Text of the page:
“A gripping, ground-breaking, intelligent novel, sure to become a book club favorite . . . and to be recommended by librarians and booksellers for years to come.”
–The Wisconsin Jewish Chronicle
“A poignant and at times funny novel that is a celebration of human endurance and the life of the mind.”
“Wonderfully quirky . . . [A] bittersweet novel . . . reminiscent of Jonathan Tropper’s This is Where I Leave You.”
–Jewish Book World
“[A] wryly funny first novel about middle-age, family, genius and the Jewish Eastern European immigrant experience after World War II.”
–The Wisconsin Gazette
“[Rojstaczer] obviously knows a thing or two about the insular world of academia, as well as the challenges and heartbreaks of growing up in an immigrant Jewish family. The result is an engaging novel that resonates emotionally while providing a math lesson or two along the way.
"Effortlessly combine[s] laughter and tears . . . Like all shivas, there is time to both cry and laugh, and the overall effect is profoundly healing.”
–Washington Jewish Week
"A heartwarming novel...[about] the tremendous capabilities of the human spirit."
–The Strait Times
"Funny indeed. You risk many a giggle if you venture to read this secretly during a boring meeting. . . . It is certainly a novel I can recommend for mathematicians."
–European Mathematical Society
“An enjoyable debut…distinguished by a fluid, lyrical style.”
“There are rock stars; then there are math stars. Apparently, both have their groupies, and this debut novel may win Rojstaczer a few….[His] tale maintains a satisfying balance between humor and warmth.”
“[Rojstaczer] has created a complex and chaotic rainbow of characters that makes his first novel both comedic and compelling.”
“A funny, warm book, written by a geophysicist with a loving, detailed eye towards the beauty of math and the incorrigibility of people.”
–7x7.com, “3 Books On Our Must-Read List This Week”
–San Diego Jewish Journal
“A brilliant and compelling family saga full of warmth, pathos, history, and humor, not to mention a cast of delightfully quirky characters, and a math lesson or two; all together, a winning equation! When Rojstaczer writes about mathematics, you'd think he was writing about poetry.”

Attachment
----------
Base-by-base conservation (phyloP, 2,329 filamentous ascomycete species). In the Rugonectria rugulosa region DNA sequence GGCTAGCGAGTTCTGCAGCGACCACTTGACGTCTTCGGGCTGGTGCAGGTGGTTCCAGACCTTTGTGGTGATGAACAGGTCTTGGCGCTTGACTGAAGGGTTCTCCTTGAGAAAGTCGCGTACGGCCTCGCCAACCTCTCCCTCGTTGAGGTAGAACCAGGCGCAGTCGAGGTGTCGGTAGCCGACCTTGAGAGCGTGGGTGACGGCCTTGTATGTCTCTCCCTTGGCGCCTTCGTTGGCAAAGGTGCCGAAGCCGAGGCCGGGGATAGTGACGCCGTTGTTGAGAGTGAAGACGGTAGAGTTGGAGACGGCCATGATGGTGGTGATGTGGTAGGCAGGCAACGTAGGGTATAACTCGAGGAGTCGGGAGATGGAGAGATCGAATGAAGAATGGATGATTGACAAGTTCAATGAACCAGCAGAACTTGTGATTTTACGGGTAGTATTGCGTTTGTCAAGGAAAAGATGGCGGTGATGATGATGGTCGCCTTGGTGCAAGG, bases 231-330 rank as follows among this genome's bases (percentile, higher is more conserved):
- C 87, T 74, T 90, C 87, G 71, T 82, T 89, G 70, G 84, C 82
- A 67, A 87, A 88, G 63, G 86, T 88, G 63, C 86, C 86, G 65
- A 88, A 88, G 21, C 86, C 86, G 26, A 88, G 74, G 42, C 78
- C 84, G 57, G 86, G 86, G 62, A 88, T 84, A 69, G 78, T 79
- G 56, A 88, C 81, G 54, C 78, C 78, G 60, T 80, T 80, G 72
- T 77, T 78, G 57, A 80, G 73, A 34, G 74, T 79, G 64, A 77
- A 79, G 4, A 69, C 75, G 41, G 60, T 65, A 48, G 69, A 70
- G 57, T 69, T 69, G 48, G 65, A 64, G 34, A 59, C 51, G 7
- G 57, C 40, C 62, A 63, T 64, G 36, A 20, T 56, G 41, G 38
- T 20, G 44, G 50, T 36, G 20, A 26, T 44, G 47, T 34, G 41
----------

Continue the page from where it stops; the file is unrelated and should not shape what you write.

–Jonathan Evison, New York Times bestselling author of West of Here and The Revised Fundamentals of Caregiving
“I loved this smart, funny, big-hearted novel. As hilarious and wise as early Philip Roth, The Mathematician’s Shiva will delight and move you.”
–Steven Strogatz, author of The Joy of x
“Stuart Rojstaczer writes with enormous wit, style and empathy, and The Mathematician's Shiva is a big-hearted, rollickingly funny novel that's impossible to put down. A tremendous debut.”
–Molly Antopol, author of The UnAmericans
“I love The Mathematician’s Shiva. Who else will love it? Anyone who knows the manic world of the intellectually obsessed that Rojstaczer so perfectly captures, and anyone who loves dialogue that sparkles with wit, characters full of quirks and pathos, and a plot that fluctuates between hilarity and heartbreak.”
–Rebecca Newberger Goldstein, author of 36 Arguments for the Existence of God and Plato at the Googleplex
“Here is the rare book that invites us into the romance of pure mathematics and the very human company of those who spend their decades unknotting the abstractions that describe our reality.”
–Lore Segal, author of Shakespeare’s Kitchen and Half the Kingdom
“This funny, moving, perceptive look at one man's relationship to his eccentric mother and the legacy of her genius succeeds to the nth degree. Rojstaczer is a wise, warm-hearted, and wonderful new writer.”
–Eric Puchner, author of Model Home
“Stuart Rojstaczer has written a mathematician’s history of the family, full of challenging equations, emotional calculus and unexpected conclusions. The Mathematician’s Shiva is intricate, intelligent and funny, a pleasure to read.”
–Roxana Robinson, author of Sparta
“At last! The long hoped-for proof that a group of people even crazier than Yiddish-speakers can, in fact, exist.”
–Michael Wex, author of Born to Kvetch